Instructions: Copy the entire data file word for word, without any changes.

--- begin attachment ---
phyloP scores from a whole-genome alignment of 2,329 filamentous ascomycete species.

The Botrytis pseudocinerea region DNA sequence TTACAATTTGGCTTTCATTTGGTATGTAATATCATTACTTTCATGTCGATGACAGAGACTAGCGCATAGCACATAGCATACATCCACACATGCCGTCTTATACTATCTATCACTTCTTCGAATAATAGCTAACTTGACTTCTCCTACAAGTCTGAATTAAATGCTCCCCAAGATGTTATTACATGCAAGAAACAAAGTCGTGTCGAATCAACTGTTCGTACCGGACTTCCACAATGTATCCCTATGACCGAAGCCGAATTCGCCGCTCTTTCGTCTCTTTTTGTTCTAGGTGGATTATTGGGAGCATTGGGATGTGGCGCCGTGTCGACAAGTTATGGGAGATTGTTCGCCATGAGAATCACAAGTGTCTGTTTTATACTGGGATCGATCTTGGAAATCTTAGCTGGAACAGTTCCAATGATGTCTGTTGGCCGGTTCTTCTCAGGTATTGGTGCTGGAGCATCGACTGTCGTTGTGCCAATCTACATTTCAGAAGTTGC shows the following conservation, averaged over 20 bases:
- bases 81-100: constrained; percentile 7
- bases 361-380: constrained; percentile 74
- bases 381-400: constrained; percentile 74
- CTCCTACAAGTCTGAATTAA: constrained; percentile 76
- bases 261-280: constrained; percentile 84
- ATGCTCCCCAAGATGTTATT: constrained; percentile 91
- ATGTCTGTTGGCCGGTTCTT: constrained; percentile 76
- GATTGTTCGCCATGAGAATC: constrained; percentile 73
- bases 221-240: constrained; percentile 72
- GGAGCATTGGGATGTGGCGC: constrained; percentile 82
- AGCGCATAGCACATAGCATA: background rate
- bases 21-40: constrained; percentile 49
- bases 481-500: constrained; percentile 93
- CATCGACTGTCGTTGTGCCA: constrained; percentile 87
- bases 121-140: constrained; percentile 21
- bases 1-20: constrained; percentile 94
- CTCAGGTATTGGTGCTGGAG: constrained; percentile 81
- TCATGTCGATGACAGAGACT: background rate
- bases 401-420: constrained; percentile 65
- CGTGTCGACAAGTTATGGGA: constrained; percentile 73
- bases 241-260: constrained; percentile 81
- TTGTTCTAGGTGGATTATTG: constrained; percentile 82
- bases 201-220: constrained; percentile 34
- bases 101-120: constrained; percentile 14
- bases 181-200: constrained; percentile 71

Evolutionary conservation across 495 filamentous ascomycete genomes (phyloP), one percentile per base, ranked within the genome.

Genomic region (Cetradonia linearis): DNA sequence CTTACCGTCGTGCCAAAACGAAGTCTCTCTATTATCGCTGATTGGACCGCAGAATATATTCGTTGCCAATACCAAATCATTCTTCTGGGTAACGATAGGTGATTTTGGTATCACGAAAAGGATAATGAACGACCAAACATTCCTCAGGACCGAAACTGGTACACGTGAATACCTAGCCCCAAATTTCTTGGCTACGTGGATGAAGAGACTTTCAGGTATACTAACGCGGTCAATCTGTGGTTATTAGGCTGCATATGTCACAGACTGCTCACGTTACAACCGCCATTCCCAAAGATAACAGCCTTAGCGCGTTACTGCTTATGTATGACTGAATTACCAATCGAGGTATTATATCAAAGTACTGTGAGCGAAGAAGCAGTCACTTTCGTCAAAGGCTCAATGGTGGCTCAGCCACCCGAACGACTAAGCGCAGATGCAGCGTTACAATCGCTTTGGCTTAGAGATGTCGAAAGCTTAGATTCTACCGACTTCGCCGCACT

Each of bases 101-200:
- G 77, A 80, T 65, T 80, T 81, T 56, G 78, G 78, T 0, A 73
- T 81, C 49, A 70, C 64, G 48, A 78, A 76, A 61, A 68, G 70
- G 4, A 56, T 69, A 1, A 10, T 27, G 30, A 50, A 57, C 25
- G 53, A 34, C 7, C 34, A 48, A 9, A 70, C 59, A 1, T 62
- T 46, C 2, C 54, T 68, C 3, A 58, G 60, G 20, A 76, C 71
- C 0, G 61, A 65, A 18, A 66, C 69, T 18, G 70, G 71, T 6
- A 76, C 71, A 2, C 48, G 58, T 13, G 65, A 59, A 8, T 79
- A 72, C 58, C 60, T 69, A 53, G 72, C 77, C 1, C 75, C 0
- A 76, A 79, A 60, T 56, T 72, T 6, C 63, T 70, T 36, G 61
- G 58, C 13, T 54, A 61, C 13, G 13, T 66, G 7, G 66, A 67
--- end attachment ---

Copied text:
phyloP scores from a whole-genome alignment of 2,329 filamentous ascomycete species.

The Botrytis pseudocinerea region DNA sequence TTACAATTTGGCTTTCATTTGGTATGTAATATCATTACTTTCATGTCGATGACAGAGACTAGCGCATAGCACATAGCATACATCCACACATGCCGTCTTATACTATCTATCACTTCTTCGAATAATAGCTAACTTGACTTCTCCTACAAGTCTGAATTAAATGCTCCCCAAGATGTTATTACATGCAAGAAACAAAGTCGTGTCGAATCAACTGTTCGTACCGGACTTCCACAATGTATCCCTATGACCGAAGCCGAATTCGCCGCTCTTTCGTCTCTTTTTGTTCTAGGTGGATTATTGGGAGCATTGGGATGTGGCGCCGTGTCGACAAGTTATGGGAGATTGTTCGCCATGAGAATCACAAGTGTCTGTTTTATACTGGGATCGATCTTGGAAATCTTAGCTGGAACAGTTCCAATGATGTCTGTTGGCCGGTTCTTCTCAGGTATTGGTGCTGGAGCATCGACTGTCGTTGTGCCAATCTACATTTCAGAAGTTGC shows the following conservation, averaged over 20 bases:
- bases 81-100: constrained; percentile 7
- bases 361-380: constrained; percentile 74
- bases 381-400: constrained; percentile 74
- CTCCTACAAGTCTGAATTAA: constrained; percentile 76
- bases 261-280: constrained; percentile 84
- ATGCTCCCCAAGATGTTATT: constrained; percentile 91
- ATGTCTGTTGGCCGGTTCTT: constrained; percentile 76
- GATTGTTCGCCATGAGAATC: constrained; percentile 73
- bases 221-240: constrained; percentile 72
- GGAGCATTGGGATGTGGCGC: constrained; percentile 82
- AGCGCATAGCACATAGCATA: background rate
- bases 21-40: constrained; percentile 49
- bases 481-500: constrained; percentile 93
- CATCGACTGTCGTTGTGCCA: constrained; percentile 87
- bases 121-140: constrained; percentile 21
- bases 1-20: constrained; percentile 94
- CTCAGGTATTGGTGCTGGAG: constrained; percentile 81
- TCATGTCGATGACAGAGACT: background rate
- bases 401-420: constrained; percentile 65
- CGTGTCGACAAGTTATGGGA: constrained; percentile 73
- bases 241-260: constrained; percentile 81
- TTGTTCTAGGTGGATTATTG: constrained; percentile 82
- bases 201-220: constrained; percentile 34
- bases 101-120: constrained; percentile 14
- bases 181-200: constrained; percentile 71

Evolutionary conservation across 495 filamentous ascomycete genomes (phyloP), one percentile per base, ranked within the genome.

Genomic region (Cetradonia linearis): DNA sequence CTTACCGTCGTGCCAAAACGAAGTCTCTCTATTATCGCTGATTGGACCGCAGAATATATTCGTTGCCAATACCAAATCATTCTTCTGGGTAACGATAGGTGATTTTGGTATCACGAAAAGGATAATGAACGACCAAACATTCCTCAGGACCGAAACTGGTACACGTGAATACCTAGCCCCAAATTTCTTGGCTACGTGGATGAAGAGACTTTCAGGTATACTAACGCGGTCAATCTGTGGTTATTAGGCTGCATATGTCACAGACTGCTCACGTTACAACCGCCATTCCCAAAGATAACAGCCTTAGCGCGTTACTGCTTATGTATGACTGAATTACCAATCGAGGTATTATATCAAAGTACTGTGAGCGAAGAAGCAGTCACTTTCGTCAAAGGCTCAATGGTGGCTCAGCCACCCGAACGACTAAGCGCAGATGCAGCGTTACAATCGCTTTGGCTTAGAGATGTCGAAAGCTTAGATTCTACCGACTTCGCCGCACT

Each of bases 101-200:
- G 77, A 80, T 65, T 80, T 81, T 56, G 78, G 78, T 0, A 73
- T 81, C 49, A 70, C 64, G 48, A 78, A 76, A 61, A 68, G 70
- G 4, A 56, T 69, A 1, A 10, T 27, G 30, A 50, A 57, C 25
- G 53, A 34, C 7, C 34, A 48, A 9, A 70, C 59, A 1, T 62
- T 46, C 2, C 54, T 68, C 3, A 58, G 60, G 20, A 76, C 71
- C 0, G 61, A 65, A 18, A 66, C 69, T 18, G 70, G 71, T 6
- A 76, C 71, A 2, C 48, G 58, T 13, G 65, A 59, A 8, T 79
- A 72, C 58, C 60, T 69, A 53, G 72, C 77, C 1, C 75, C 0
- A 76, A 79, A 60, T 56, T 72, T 6, C 63, T 70, T 36, G 61
- G 58, C 13, T 54, A 61, C 13, G 13, T 66, G 7, G 66, A 67